Online abuse and violence: The ugly fallout from Pakistan’s win over India

T20 World Cup
India

Pakistan’s T20 World Cup win over India has exposed deep divisions, not only between the countries but between groups within each nation.

In Pakistan, celebrations were wild, but largely controlled as a spirit of jubilation took hold in major cities.

However, in India the reaction from some quarters was decidedly horrific as fast bowler Mohammed Shami received a torrent of online abuse and reports of violence against Muslims emerged.

While the conciliatory power of sport is often lauded, cricket clashes between Hindu-majority India and Muslim Pakistan frequently heighten tensions between the nuclear neighbours.

Prominent Indians speak out

Indian cricket legends, fans, and politicians came out to speak up against the abuse aimed at Shami, the only Muslim in the India team.

“The online attack on Mohammad Shami is shocking and we stand by him. He is a champion and anyone who wears the India cap has India in their hearts far more than any online mob,” said former Test player Virender Sehwag.

“We support every person who represents Team India,” said batting legend Sachin Tendulkar. Shami “is a committed, world-class bowler. He had an off day like any other sportsperson can have.”

Omar Abdullah, a former chief minister of the Muslim-majority region of Kashmir, called on Indian players to reject the hate messages just as they had backed the Black Lives Matter movement.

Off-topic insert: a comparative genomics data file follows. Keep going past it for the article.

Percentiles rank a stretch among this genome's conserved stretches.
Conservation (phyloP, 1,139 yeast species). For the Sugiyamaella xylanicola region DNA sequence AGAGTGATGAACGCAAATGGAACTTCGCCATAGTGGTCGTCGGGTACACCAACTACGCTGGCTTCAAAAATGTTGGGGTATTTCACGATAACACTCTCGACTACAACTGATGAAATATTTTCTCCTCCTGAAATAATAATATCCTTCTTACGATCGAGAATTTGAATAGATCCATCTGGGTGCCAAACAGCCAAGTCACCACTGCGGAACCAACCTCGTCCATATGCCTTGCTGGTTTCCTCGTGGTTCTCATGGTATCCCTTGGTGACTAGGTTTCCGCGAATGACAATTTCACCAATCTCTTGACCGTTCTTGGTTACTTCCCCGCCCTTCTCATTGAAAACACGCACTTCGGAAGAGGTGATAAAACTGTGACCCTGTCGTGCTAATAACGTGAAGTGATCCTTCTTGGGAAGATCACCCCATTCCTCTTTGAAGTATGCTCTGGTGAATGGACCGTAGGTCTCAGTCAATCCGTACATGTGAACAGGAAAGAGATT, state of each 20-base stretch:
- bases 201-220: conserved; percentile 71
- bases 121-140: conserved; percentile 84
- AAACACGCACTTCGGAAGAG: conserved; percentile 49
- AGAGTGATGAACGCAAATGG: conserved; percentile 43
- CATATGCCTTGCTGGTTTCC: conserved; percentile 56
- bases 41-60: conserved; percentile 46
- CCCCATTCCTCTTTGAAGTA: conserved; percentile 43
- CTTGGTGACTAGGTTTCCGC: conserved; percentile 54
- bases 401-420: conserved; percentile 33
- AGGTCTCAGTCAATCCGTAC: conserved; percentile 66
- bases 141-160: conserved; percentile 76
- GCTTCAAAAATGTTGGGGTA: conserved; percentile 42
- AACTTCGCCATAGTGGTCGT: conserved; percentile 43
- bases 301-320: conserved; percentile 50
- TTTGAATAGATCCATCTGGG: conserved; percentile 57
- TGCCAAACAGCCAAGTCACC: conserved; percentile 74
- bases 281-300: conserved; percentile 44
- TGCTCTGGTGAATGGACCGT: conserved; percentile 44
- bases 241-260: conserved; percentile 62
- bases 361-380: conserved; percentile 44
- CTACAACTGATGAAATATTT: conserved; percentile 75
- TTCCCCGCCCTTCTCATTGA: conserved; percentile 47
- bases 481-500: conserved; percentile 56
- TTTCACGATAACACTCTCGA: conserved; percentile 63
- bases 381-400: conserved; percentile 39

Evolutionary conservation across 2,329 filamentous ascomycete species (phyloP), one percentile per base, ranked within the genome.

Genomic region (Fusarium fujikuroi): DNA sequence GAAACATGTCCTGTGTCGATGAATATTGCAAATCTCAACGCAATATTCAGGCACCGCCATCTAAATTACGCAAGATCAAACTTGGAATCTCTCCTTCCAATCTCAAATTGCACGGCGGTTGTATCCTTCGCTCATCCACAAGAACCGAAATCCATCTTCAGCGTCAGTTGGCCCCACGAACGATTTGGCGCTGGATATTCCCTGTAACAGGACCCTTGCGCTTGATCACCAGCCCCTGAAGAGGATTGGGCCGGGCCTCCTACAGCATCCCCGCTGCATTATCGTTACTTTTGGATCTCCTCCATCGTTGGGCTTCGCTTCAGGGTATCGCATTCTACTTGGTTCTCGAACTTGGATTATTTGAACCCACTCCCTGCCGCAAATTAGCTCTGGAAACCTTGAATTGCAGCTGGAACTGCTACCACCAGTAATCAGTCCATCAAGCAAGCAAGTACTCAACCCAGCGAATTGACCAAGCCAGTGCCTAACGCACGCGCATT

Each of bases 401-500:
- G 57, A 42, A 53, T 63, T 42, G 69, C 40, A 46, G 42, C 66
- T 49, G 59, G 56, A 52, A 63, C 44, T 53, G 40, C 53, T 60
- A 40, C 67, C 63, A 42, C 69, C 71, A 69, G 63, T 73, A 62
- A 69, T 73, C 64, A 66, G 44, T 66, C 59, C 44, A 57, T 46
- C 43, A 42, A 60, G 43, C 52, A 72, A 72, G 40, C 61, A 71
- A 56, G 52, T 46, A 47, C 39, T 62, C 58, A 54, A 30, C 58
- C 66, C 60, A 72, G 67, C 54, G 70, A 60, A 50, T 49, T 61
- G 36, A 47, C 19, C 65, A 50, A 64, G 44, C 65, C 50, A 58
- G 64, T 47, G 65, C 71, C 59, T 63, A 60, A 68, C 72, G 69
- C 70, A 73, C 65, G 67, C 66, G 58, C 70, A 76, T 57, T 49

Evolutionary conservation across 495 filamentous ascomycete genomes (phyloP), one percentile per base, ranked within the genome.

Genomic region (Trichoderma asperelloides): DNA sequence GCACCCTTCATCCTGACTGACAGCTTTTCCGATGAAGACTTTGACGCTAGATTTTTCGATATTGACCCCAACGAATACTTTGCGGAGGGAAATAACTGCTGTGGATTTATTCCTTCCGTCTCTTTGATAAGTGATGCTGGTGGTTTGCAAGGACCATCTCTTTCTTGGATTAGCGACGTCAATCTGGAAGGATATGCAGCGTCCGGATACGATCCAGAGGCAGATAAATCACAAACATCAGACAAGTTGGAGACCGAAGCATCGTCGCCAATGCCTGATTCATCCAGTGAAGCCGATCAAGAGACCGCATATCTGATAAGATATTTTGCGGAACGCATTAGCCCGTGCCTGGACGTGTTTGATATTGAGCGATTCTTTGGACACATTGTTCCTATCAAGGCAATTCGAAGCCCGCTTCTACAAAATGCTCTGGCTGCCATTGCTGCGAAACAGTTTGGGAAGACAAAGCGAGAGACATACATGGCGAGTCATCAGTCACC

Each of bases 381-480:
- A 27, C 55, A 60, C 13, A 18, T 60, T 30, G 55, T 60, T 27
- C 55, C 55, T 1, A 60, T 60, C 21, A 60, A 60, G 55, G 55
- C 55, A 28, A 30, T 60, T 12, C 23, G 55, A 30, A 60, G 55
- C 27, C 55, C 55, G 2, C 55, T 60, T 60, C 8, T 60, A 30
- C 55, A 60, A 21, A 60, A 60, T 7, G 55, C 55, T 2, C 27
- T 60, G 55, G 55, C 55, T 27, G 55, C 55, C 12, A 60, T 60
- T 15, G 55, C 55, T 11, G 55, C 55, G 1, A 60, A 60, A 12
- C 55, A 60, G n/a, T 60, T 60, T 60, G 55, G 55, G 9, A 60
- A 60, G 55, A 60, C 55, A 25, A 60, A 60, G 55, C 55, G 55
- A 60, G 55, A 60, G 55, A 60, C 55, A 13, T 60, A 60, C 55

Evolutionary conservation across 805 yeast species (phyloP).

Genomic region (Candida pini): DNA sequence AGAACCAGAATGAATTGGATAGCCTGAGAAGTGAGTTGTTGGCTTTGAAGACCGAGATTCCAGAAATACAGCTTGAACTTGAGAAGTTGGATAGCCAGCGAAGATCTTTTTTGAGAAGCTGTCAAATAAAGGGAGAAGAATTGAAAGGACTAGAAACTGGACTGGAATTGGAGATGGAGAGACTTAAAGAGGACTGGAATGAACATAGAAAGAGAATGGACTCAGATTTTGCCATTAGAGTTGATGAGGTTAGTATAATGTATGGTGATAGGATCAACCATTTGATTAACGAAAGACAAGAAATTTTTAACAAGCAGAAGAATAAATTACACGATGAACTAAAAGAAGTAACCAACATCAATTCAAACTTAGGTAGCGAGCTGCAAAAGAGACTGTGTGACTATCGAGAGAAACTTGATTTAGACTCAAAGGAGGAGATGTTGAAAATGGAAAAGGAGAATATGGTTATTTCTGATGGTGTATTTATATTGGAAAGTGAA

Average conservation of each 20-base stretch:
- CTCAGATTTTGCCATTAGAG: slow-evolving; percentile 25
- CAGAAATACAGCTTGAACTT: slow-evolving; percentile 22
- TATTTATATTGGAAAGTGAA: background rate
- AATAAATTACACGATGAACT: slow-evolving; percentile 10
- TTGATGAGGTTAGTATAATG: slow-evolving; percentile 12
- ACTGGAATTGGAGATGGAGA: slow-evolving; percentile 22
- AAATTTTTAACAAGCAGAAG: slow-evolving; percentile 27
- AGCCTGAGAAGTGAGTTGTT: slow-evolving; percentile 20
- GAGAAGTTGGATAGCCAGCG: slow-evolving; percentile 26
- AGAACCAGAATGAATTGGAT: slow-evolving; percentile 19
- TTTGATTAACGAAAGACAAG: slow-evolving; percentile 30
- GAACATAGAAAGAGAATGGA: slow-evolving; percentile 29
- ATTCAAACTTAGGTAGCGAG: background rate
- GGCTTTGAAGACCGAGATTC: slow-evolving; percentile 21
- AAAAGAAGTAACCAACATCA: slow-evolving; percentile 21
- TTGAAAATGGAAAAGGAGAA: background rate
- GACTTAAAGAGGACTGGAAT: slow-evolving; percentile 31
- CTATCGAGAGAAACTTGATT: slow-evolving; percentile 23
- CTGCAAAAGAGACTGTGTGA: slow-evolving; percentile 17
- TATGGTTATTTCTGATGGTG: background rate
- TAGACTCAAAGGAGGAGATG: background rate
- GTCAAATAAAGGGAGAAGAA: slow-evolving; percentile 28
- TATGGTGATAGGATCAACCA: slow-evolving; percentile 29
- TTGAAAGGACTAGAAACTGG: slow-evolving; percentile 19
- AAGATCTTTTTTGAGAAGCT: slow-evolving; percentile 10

“Your BLM knee-taking counts for nothing if you can’t stand up for your teammate who is being horribly abused and trolled,” Abdullah wrote on Twitter.

“Ignore the haters, most of India’s grateful for your effort,” said another supporter on Instagram.

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In Punjab state, there were reports that students from disputed Kashmir suffered beatings and had their property destroyed by angry mobs.

“They entered our room, switched off the lights and beat us. They destroyed our laptops,” a student told reporters, speaking on condition of anonymity for fear of reprisal.

“We are safe now and we have support from our college. But we didn’t expect this at all. We are Indians.”

Pakistan and India have not played a bilateral series against one another since 2012, and tensions remain high between the neighbours who are in near-constant conflict.

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